Most of you have not heard of Adolph “Bud” Herseth; you should at least be aware of him. His outlook may be instructive.
Bud Herseth played principal trumpet in the Chicago Symphony from 1948 – 2001. That’s right: fifty-three years. He was 79 years old when he retired, and played a few more seasons as Principal Trumpet Emeritus before stepping down altogether. In that time he cemented a reputation as the standard by which all orchestral trumpet players were measured.
I was fortunate to hear him play several times, and to participate in a master class. (He even took the trumpet section to lunch.) At the end of the session, at which the brass section of a summer festival orchestra read through Mahler’s Fifth Symphony, he took questions. In addition to the students were musicians from the National and Baltimore Symphonies, as well as others who were in town to coach the student orchestra. Virtually all of them came to see Herseth, regardless of their instrument.
It has been said the key to a happy life is to discover what you love to do most and figure out a way to make a living at it. Here’s what Bud Herseth said when asked if he thought about retiring. (He was in his late sixties at the time.):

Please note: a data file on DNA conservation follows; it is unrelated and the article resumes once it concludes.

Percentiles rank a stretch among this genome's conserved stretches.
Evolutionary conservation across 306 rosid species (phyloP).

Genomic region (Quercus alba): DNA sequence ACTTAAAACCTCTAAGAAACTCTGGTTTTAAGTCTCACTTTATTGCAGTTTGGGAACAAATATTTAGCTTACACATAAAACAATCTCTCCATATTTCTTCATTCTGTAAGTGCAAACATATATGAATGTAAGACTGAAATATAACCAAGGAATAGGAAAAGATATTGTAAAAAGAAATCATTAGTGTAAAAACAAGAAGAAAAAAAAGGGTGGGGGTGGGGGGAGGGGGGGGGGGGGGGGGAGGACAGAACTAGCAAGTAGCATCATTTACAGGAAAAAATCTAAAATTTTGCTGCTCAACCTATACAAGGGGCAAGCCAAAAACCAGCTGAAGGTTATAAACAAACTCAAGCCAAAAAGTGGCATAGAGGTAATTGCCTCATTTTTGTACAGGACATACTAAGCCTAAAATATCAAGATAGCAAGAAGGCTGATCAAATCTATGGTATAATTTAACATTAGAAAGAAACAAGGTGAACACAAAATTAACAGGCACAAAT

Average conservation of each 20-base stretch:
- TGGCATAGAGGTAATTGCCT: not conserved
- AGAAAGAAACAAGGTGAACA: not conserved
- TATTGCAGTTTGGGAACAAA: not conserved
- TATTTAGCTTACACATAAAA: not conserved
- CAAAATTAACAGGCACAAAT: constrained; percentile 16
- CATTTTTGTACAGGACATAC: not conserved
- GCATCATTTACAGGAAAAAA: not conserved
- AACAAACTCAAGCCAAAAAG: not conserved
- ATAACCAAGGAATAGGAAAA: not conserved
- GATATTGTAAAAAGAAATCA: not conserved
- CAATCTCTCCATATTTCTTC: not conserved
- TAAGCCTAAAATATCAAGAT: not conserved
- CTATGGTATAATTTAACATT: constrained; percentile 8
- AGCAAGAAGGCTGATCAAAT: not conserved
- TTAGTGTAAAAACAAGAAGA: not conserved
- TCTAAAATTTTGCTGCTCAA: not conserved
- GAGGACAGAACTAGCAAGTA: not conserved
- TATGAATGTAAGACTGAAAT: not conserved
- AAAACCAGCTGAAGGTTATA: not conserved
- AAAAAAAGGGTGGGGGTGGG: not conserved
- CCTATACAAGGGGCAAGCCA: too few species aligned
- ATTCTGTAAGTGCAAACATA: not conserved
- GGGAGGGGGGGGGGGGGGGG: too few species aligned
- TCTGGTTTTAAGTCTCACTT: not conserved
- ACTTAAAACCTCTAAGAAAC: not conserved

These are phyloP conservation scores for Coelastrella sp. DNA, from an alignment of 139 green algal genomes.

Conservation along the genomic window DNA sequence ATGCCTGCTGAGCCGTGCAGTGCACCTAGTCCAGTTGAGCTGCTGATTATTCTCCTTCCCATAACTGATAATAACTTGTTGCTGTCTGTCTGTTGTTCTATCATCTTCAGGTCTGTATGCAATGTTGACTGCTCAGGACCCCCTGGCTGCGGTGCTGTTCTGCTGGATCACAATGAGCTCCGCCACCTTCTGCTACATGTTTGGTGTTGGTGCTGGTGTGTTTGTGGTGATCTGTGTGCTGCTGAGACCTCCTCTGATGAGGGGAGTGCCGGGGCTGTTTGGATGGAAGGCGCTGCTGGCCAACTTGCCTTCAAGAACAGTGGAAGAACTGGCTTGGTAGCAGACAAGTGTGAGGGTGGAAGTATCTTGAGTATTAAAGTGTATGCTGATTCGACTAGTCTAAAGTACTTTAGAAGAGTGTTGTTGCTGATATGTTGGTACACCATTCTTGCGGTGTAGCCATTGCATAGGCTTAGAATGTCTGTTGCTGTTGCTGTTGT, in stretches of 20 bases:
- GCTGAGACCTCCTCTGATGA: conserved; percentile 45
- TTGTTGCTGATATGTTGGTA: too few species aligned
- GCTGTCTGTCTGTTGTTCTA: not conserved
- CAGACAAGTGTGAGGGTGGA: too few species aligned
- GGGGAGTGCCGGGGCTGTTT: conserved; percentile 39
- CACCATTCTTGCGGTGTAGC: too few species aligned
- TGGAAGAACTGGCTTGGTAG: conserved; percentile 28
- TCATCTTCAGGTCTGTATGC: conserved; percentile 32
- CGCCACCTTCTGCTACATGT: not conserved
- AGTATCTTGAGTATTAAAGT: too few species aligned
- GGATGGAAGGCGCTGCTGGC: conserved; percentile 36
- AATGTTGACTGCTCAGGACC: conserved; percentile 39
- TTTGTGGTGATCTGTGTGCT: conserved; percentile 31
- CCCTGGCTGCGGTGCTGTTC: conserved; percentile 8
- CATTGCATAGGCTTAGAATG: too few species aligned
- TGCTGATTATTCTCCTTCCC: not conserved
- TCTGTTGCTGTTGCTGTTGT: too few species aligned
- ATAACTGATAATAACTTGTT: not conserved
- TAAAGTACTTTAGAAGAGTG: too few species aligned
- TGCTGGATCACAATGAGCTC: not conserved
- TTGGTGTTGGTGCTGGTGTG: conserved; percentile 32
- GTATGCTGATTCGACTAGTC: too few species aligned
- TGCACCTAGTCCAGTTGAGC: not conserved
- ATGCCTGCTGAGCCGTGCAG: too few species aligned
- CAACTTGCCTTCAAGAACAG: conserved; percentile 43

“Why would I retire? Every day I get to play the greatest music ever written with the greatest musicians in the world. I have the best job in the world.”
Few professions can manage a more jaded façade than orchestral musicians. Even the established pros were choked up at that. I remember it like it happened the other day, not twenty-five years ago. For a man of Herseth’s gifts and accomplishments to view his job the way he did made everyone in the room feel small for any inconsequential griping. We were all lucky, no matter how close to the top of the pyramid we’d come.
Bud Herseth died last month at the age of 91. I didn’t know him; I met him once. I knew his playing. No one other than Charlie Schlueter had a more pronounced influence on me as a musician. The first thing I thought when I learned he was gone was to be glad he’d stayed around for a nice run after retirement. Too many giants suffer from what I call “Bear Bryant Disease,” and die too soon after their retirement to reflect on what they had done, and on their legacy.
From what I know of him through friends who knew him better, I doubt he spent much time doing that. I suspect he was happy to have had the best job in the world for longer than almost anyone else, to have had the opportunity to play the greatest music ever written with the greatest musicians in the world. A lot of people are happy he had that chance.